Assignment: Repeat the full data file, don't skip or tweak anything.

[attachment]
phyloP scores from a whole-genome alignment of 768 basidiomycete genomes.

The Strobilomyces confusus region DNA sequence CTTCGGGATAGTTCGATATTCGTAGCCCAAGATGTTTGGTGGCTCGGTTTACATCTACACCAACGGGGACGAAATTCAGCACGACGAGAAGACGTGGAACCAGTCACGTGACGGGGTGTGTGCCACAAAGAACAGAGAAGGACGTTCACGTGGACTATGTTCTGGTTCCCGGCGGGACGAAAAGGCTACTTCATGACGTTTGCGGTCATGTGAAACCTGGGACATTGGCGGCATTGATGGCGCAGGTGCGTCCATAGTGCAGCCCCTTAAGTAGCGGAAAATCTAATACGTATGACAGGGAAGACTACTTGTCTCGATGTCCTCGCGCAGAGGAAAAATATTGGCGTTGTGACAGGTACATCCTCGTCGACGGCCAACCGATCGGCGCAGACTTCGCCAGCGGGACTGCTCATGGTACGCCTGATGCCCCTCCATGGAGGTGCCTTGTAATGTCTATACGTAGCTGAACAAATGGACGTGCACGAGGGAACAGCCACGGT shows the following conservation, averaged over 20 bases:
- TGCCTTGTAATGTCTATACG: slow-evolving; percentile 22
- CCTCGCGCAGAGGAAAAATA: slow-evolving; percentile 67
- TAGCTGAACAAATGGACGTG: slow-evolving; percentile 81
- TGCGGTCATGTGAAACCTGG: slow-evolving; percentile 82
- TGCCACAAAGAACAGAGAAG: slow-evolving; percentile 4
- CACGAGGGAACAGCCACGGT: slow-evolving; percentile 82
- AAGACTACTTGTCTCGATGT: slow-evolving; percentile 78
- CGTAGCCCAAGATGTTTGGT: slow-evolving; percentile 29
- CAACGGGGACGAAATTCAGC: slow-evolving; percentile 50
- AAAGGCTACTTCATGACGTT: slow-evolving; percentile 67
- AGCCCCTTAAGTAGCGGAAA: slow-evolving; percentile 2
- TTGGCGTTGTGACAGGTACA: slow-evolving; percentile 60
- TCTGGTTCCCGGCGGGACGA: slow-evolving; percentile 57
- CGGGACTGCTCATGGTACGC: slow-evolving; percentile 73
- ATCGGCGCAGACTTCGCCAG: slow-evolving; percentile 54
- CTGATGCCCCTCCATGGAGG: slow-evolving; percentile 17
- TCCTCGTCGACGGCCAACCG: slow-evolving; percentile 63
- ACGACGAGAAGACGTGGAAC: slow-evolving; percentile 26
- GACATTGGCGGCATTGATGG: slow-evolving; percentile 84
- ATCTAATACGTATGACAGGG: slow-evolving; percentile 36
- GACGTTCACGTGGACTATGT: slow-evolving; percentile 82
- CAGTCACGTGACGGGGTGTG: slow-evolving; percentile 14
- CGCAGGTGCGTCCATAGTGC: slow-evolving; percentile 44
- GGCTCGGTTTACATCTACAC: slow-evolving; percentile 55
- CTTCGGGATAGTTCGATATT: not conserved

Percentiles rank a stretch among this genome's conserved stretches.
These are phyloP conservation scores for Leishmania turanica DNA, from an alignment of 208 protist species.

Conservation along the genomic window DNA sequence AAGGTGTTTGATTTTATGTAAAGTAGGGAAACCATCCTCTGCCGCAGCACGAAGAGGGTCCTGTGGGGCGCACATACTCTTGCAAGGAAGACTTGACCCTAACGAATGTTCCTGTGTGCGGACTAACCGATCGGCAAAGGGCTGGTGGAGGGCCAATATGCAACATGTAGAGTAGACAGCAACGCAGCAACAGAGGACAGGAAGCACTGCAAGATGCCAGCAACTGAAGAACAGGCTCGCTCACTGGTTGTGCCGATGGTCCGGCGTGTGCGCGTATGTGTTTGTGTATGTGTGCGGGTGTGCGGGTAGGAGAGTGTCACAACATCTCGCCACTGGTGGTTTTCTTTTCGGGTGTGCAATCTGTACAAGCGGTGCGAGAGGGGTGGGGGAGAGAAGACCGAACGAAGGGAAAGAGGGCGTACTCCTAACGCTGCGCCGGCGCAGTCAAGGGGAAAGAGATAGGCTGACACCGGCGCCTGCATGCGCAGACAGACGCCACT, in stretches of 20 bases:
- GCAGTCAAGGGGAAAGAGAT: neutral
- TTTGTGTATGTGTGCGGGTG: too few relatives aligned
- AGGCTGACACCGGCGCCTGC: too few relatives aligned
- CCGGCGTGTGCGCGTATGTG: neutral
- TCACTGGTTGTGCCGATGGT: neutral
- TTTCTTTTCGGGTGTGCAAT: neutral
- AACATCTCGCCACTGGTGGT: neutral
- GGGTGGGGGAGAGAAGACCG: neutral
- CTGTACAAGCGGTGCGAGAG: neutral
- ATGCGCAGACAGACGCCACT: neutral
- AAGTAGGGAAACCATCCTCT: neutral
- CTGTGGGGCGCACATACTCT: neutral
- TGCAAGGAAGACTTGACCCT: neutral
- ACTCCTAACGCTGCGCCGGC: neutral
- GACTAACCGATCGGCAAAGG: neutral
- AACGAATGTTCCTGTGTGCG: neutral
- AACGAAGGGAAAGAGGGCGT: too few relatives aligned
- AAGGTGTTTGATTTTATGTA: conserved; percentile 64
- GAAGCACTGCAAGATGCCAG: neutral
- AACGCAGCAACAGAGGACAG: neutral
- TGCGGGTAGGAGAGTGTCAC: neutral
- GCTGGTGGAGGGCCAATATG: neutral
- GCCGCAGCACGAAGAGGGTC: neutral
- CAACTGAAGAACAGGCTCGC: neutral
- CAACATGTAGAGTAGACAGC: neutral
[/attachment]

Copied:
phyloP scores from a whole-genome alignment of 768 basidiomycete genomes.

The Strobilomyces confusus region DNA sequence CTTCGGGATAGTTCGATATTCGTAGCCCAAGATGTTTGGTGGCTCGGTTTACATCTACACCAACGGGGACGAAATTCAGCACGACGAGAAGACGTGGAACCAGTCACGTGACGGGGTGTGTGCCACAAAGAACAGAGAAGGACGTTCACGTGGACTATGTTCTGGTTCCCGGCGGGACGAAAAGGCTACTTCATGACGTTTGCGGTCATGTGAAACCTGGGACATTGGCGGCATTGATGGCGCAGGTGCGTCCATAGTGCAGCCCCTTAAGTAGCGGAAAATCTAATACGTATGACAGGGAAGACTACTTGTCTCGATGTCCTCGCGCAGAGGAAAAATATTGGCGTTGTGACAGGTACATCCTCGTCGACGGCCAACCGATCGGCGCAGACTTCGCCAGCGGGACTGCTCATGGTACGCCTGATGCCCCTCCATGGAGGTGCCTTGTAATGTCTATACGTAGCTGAACAAATGGACGTGCACGAGGGAACAGCCACGGT shows the following conservation, averaged over 20 bases:
- TGCCTTGTAATGTCTATACG: slow-evolving; percentile 22
- CCTCGCGCAGAGGAAAAATA: slow-evolving; percentile 67
- TAGCTGAACAAATGGACGTG: slow-evolving; percentile 81
- TGCGGTCATGTGAAACCTGG: slow-evolving; percentile 82
- TGCCACAAAGAACAGAGAAG: slow-evolving; percentile 4
- CACGAGGGAACAGCCACGGT: slow-evolving; percentile 82
- AAGACTACTTGTCTCGATGT: slow-evolving; percentile 78
- CGTAGCCCAAGATGTTTGGT: slow-evolving; percentile 29
- CAACGGGGACGAAATTCAGC: slow-evolving; percentile 50
- AAAGGCTACTTCATGACGTT: slow-evolving; percentile 67
- AGCCCCTTAAGTAGCGGAAA: slow-evolving; percentile 2
- TTGGCGTTGTGACAGGTACA: slow-evolving; percentile 60
- TCTGGTTCCCGGCGGGACGA: slow-evolving; percentile 57
- CGGGACTGCTCATGGTACGC: slow-evolving; percentile 73
- ATCGGCGCAGACTTCGCCAG: slow-evolving; percentile 54
- CTGATGCCCCTCCATGGAGG: slow-evolving; percentile 17
- TCCTCGTCGACGGCCAACCG: slow-evolving; percentile 63
- ACGACGAGAAGACGTGGAAC: slow-evolving; percentile 26
- GACATTGGCGGCATTGATGG: slow-evolving; percentile 84
- ATCTAATACGTATGACAGGG: slow-evolving; percentile 36
- GACGTTCACGTGGACTATGT: slow-evolving; percentile 82
- CAGTCACGTGACGGGGTGTG: slow-evolving; percentile 14
- CGCAGGTGCGTCCATAGTGC: slow-evolving; percentile 44
- GGCTCGGTTTACATCTACAC: slow-evolving; percentile 55
- CTTCGGGATAGTTCGATATT: not conserved

Percentiles rank a stretch among this genome's conserved stretches.
These are phyloP conservation scores for Leishmania turanica DNA, from an alignment of 208 protist species.

Conservation along the genomic window DNA sequence AAGGTGTTTGATTTTATGTAAAGTAGGGAAACCATCCTCTGCCGCAGCACGAAGAGGGTCCTGTGGGGCGCACATACTCTTGCAAGGAAGACTTGACCCTAACGAATGTTCCTGTGTGCGGACTAACCGATCGGCAAAGGGCTGGTGGAGGGCCAATATGCAACATGTAGAGTAGACAGCAACGCAGCAACAGAGGACAGGAAGCACTGCAAGATGCCAGCAACTGAAGAACAGGCTCGCTCACTGGTTGTGCCGATGGTCCGGCGTGTGCGCGTATGTGTTTGTGTATGTGTGCGGGTGTGCGGGTAGGAGAGTGTCACAACATCTCGCCACTGGTGGTTTTCTTTTCGGGTGTGCAATCTGTACAAGCGGTGCGAGAGGGGTGGGGGAGAGAAGACCGAACGAAGGGAAAGAGGGCGTACTCCTAACGCTGCGCCGGCGCAGTCAAGGGGAAAGAGATAGGCTGACACCGGCGCCTGCATGCGCAGACAGACGCCACT, in stretches of 20 bases:
- GCAGTCAAGGGGAAAGAGAT: neutral
- TTTGTGTATGTGTGCGGGTG: too few relatives aligned
- AGGCTGACACCGGCGCCTGC: too few relatives aligned
- CCGGCGTGTGCGCGTATGTG: neutral
- TCACTGGTTGTGCCGATGGT: neutral
- TTTCTTTTCGGGTGTGCAAT: neutral
- AACATCTCGCCACTGGTGGT: neutral
- GGGTGGGGGAGAGAAGACCG: neutral
- CTGTACAAGCGGTGCGAGAG: neutral
- ATGCGCAGACAGACGCCACT: neutral
- AAGTAGGGAAACCATCCTCT: neutral
- CTGTGGGGCGCACATACTCT: neutral
- TGCAAGGAAGACTTGACCCT: neutral
- ACTCCTAACGCTGCGCCGGC: neutral
- GACTAACCGATCGGCAAAGG: neutral
- AACGAATGTTCCTGTGTGCG: neutral
- AACGAAGGGAAAGAGGGCGT: too few relatives aligned
- AAGGTGTTTGATTTTATGTA: conserved; percentile 64
- GAAGCACTGCAAGATGCCAG: neutral
- AACGCAGCAACAGAGGACAG: neutral
- TGCGGGTAGGAGAGTGTCAC: neutral
- GCTGGTGGAGGGCCAATATG: neutral
- GCCGCAGCACGAAGAGGGTC: neutral
- CAACTGAAGAACAGGCTCGC: neutral
- CAACATGTAGAGTAGACAGC: neutral